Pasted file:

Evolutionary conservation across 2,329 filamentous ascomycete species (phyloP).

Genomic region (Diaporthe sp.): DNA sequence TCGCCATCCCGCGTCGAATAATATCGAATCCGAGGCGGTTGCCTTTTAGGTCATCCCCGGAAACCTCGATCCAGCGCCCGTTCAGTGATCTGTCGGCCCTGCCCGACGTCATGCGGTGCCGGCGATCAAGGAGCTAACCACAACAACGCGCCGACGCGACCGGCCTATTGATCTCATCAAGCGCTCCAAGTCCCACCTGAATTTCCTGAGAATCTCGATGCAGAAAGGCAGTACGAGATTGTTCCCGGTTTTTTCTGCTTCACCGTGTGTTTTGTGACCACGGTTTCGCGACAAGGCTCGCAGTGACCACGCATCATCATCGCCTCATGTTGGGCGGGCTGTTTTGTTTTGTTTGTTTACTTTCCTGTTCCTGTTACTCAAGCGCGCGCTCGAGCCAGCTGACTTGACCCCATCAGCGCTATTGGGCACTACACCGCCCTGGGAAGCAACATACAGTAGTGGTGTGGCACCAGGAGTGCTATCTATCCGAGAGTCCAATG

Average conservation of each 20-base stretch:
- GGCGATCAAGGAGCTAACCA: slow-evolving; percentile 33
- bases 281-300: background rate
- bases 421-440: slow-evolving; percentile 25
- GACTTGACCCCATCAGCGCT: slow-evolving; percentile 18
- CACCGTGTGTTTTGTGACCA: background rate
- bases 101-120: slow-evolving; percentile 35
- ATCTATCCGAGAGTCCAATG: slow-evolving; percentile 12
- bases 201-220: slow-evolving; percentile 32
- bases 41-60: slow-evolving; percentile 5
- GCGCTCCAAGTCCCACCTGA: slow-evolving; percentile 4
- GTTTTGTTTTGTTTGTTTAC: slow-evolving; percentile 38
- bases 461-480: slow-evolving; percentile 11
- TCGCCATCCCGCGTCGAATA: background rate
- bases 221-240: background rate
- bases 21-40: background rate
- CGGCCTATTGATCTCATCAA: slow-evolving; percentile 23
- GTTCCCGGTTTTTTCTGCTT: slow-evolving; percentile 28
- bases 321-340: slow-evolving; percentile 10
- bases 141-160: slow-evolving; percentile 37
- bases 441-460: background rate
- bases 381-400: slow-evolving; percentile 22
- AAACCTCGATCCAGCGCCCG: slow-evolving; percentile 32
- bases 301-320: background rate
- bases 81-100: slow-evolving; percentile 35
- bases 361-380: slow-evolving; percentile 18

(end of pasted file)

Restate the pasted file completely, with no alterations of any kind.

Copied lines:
Evolutionary conservation across 2,329 filamentous ascomycete species (phyloP).

Genomic region (Diaporthe sp.): DNA sequence TCGCCATCCCGCGTCGAATAATATCGAATCCGAGGCGGTTGCCTTTTAGGTCATCCCCGGAAACCTCGATCCAGCGCCCGTTCAGTGATCTGTCGGCCCTGCCCGACGTCATGCGGTGCCGGCGATCAAGGAGCTAACCACAACAACGCGCCGACGCGACCGGCCTATTGATCTCATCAAGCGCTCCAAGTCCCACCTGAATTTCCTGAGAATCTCGATGCAGAAAGGCAGTACGAGATTGTTCCCGGTTTTTTCTGCTTCACCGTGTGTTTTGTGACCACGGTTTCGCGACAAGGCTCGCAGTGACCACGCATCATCATCGCCTCATGTTGGGCGGGCTGTTTTGTTTTGTTTGTTTACTTTCCTGTTCCTGTTACTCAAGCGCGCGCTCGAGCCAGCTGACTTGACCCCATCAGCGCTATTGGGCACTACACCGCCCTGGGAAGCAACATACAGTAGTGGTGTGGCACCAGGAGTGCTATCTATCCGAGAGTCCAATG

Average conservation of each 20-base stretch:
- GGCGATCAAGGAGCTAACCA: slow-evolving; percentile 33
- bases 281-300: background rate
- bases 421-440: slow-evolving; percentile 25
- GACTTGACCCCATCAGCGCT: slow-evolving; percentile 18
- CACCGTGTGTTTTGTGACCA: background rate
- bases 101-120: slow-evolving; percentile 35
- ATCTATCCGAGAGTCCAATG: slow-evolving; percentile 12
- bases 201-220: slow-evolving; percentile 32
- bases 41-60: slow-evolving; percentile 5
- GCGCTCCAAGTCCCACCTGA: slow-evolving; percentile 4
- GTTTTGTTTTGTTTGTTTAC: slow-evolving; percentile 38
- bases 461-480: slow-evolving; percentile 11
- TCGCCATCCCGCGTCGAATA: background rate
- bases 221-240: background rate
- bases 21-40: background rate
- CGGCCTATTGATCTCATCAA: slow-evolving; percentile 23
- GTTCCCGGTTTTTTCTGCTT: slow-evolving; percentile 28
- bases 321-340: slow-evolving; percentile 10
- bases 141-160: slow-evolving; percentile 37
- bases 441-460: background rate
- bases 381-400: slow-evolving; percentile 22
- AAACCTCGATCCAGCGCCCG: slow-evolving; percentile 32
- bases 301-320: background rate
- bases 81-100: slow-evolving; percentile 35
- bases 361-380: slow-evolving; percentile 18